• With a 360-degree view, domes can cover four times the area of a box or bullet camera. The dome conceals the camera lens, so observers can’t tell where the camera is pointed
Dome Security Camera

Wide Angle Security Camera

  • Can cover nearly 180 degrees
  • Found big box retail locations, warehouses, parking lots, etc. for a wide-area overview
  • Used in conjunction with other cameras that provide detailed images
  • Can be mounted in vandal-proof housing
Wide Angle Security Camera

PTZ (Pan-Tilt-Zoom) Functions

  • Remote control function allows users to pan, tilt, and zoom the camera lens
  • Can be controlled by a remote operator or programmed to run pre-set patterns
  • Survey a wide area of interest
  • Zoom in on detail

Track objects/people in real time

PTZ Security Camera

Thermal/Night-Vision Camera

  • Use where lighting levels are low, usually in a large unlit space or for after-dark monitoring
  • Thermal imaging cameras are ideal for mobile security camera applications such as construction sites at night
  • Lower resolution makes identifying details more difficult, so these cameras are often used in conjunction with other types of cameras
  • Detect heat signatures through natural obstacles such as bushes and trees
  • Use for fire prevention/detection
Thermal Security Camera

License Plate Recognition Technology

  • Capture license plate numbers of vehicles entering and exiting a location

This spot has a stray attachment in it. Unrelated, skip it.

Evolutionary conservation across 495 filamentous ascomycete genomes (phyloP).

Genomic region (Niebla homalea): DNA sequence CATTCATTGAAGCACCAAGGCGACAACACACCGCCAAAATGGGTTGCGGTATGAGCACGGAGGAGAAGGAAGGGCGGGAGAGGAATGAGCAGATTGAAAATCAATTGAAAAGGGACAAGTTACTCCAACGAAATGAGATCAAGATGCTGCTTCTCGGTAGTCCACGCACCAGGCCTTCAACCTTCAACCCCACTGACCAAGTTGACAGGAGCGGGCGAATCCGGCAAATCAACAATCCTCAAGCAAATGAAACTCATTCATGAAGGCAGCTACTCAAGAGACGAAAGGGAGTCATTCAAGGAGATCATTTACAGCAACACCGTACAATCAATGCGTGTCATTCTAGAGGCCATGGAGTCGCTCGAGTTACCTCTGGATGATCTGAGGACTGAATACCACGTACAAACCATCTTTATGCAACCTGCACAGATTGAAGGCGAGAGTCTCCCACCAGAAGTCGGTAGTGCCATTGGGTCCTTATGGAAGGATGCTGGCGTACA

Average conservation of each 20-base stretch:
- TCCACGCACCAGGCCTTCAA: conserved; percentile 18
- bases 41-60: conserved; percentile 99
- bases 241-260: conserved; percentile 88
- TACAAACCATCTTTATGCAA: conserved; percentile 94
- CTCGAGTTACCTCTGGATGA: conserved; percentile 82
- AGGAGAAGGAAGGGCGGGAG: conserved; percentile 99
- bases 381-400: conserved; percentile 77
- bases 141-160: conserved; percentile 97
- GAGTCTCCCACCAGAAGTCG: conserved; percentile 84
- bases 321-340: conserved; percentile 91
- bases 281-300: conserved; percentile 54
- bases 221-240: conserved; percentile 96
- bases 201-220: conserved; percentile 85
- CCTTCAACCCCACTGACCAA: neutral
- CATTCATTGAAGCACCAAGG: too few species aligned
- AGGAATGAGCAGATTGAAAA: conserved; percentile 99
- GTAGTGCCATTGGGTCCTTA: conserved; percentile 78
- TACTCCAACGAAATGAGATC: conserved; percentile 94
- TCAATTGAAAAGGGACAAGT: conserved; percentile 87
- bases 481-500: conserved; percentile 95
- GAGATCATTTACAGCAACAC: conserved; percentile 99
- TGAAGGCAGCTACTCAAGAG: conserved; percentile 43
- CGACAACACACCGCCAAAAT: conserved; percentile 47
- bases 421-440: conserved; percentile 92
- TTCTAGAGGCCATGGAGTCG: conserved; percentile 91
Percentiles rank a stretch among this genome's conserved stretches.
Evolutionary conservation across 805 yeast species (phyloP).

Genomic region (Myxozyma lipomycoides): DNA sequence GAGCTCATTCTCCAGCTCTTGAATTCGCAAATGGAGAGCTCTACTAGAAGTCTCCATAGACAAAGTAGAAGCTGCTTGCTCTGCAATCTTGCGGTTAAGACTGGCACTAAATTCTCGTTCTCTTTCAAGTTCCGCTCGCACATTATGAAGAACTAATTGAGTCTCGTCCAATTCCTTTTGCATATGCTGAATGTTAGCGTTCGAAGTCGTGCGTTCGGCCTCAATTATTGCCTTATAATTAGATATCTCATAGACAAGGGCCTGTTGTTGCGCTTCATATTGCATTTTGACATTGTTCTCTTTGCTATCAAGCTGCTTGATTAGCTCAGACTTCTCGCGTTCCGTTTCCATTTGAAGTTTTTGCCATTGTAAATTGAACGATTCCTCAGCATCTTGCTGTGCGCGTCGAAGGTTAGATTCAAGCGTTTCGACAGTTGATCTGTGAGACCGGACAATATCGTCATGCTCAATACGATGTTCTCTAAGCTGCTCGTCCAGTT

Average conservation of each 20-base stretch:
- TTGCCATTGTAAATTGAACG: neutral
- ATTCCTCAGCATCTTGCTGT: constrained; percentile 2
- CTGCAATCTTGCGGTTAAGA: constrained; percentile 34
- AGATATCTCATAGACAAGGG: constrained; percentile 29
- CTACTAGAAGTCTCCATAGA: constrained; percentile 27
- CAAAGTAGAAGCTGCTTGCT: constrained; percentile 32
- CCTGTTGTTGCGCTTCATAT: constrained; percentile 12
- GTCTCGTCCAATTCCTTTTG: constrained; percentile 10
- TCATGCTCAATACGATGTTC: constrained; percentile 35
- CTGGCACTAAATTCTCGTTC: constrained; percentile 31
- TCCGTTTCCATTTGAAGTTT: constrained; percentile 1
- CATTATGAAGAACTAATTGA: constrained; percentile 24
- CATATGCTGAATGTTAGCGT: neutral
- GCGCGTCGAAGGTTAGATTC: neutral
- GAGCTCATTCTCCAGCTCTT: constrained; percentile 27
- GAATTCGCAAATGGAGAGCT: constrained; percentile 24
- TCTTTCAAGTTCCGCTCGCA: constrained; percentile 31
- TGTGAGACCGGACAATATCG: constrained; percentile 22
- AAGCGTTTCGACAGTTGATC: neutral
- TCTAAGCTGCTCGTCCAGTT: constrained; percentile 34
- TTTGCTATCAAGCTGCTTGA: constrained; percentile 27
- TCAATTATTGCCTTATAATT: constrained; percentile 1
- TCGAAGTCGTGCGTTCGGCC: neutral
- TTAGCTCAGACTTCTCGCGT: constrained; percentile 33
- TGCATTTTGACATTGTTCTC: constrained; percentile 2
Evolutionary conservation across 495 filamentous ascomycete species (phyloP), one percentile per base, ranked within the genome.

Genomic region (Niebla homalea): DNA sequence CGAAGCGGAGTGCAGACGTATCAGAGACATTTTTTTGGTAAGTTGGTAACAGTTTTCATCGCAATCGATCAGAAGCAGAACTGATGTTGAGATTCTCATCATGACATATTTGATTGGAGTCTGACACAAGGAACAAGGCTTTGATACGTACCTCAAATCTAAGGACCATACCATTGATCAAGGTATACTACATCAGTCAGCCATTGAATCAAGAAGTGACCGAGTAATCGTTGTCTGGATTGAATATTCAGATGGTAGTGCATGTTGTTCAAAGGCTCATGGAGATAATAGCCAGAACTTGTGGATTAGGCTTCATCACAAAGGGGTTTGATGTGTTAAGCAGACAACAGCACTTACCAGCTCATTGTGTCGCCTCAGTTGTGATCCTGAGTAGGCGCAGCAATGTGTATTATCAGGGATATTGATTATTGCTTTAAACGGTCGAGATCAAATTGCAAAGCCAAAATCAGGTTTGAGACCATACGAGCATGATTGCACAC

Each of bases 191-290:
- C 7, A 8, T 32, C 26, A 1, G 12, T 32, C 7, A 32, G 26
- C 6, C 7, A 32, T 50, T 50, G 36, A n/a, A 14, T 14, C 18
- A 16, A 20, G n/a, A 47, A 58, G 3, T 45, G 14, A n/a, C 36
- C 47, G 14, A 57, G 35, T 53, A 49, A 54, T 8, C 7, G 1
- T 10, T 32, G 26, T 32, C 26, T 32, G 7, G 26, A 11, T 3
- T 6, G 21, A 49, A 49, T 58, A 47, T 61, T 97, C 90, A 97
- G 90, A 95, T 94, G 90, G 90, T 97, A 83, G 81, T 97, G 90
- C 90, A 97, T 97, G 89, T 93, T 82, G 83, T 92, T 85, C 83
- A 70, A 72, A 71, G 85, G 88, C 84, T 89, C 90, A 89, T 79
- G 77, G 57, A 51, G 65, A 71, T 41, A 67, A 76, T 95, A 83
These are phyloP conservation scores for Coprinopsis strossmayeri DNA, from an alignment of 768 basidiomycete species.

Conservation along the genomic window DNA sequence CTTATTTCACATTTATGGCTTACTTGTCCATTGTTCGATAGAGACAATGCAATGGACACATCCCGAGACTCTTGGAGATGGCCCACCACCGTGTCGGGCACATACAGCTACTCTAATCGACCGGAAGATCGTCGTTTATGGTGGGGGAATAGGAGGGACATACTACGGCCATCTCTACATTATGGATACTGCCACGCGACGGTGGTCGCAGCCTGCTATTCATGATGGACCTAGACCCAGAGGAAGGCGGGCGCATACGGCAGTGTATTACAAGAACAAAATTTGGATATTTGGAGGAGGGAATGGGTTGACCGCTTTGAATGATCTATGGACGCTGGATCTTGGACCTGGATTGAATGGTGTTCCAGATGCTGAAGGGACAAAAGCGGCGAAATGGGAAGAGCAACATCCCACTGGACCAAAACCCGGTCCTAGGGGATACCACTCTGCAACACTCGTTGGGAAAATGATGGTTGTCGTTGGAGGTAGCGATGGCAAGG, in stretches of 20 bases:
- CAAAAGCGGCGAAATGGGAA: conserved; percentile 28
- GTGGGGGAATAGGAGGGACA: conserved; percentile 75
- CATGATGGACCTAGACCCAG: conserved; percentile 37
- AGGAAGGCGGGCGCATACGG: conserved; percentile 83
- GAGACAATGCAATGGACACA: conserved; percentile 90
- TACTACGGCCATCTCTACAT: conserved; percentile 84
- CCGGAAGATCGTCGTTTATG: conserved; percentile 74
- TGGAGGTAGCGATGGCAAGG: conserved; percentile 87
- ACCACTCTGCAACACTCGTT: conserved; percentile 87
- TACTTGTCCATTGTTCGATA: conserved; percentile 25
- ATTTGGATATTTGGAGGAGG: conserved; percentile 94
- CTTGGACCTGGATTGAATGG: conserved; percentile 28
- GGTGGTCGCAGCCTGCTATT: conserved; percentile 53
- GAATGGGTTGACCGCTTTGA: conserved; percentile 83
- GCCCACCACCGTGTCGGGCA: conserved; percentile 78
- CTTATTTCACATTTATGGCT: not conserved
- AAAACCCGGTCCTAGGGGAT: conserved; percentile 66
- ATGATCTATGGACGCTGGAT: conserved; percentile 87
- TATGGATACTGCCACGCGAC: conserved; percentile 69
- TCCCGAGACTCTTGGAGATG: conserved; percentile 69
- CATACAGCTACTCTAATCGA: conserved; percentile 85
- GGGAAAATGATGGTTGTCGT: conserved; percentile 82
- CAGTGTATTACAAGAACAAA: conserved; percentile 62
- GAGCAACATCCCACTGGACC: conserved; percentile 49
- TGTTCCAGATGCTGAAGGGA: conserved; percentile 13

• Used in high traffic areas such as auto dealerships, distribution centers, construction sites, and high-security facilities
  • Create white lists to admit only approved vehicles
License Plate Recognition Technology

Wired Cameras

  • Deliver highest best image quality
  • Require wiring
  • Not concealed, so use when you want to let potential intruders and thieves know that they are being monitored
Wired Security Camera

Network/IP-Connected Cameras

  • These cameras can be connected via cables or wirelessly – stream footage over the Internet via cables, Wi-Fi, or cellular air cards
  • Easier to install, especially in areas that would be difficult to connect with cables.
  • Files are compressed to reduce bandwidth demands
  • Video data can be stored in a network video recorder or locally on the camera
  • Cameras can be accessed remotely, and some models provide inputs and outputs, such as triggering a light or siren when someone walks into a secure location
  • Cameras can be equipped for one-way and two-way audio communication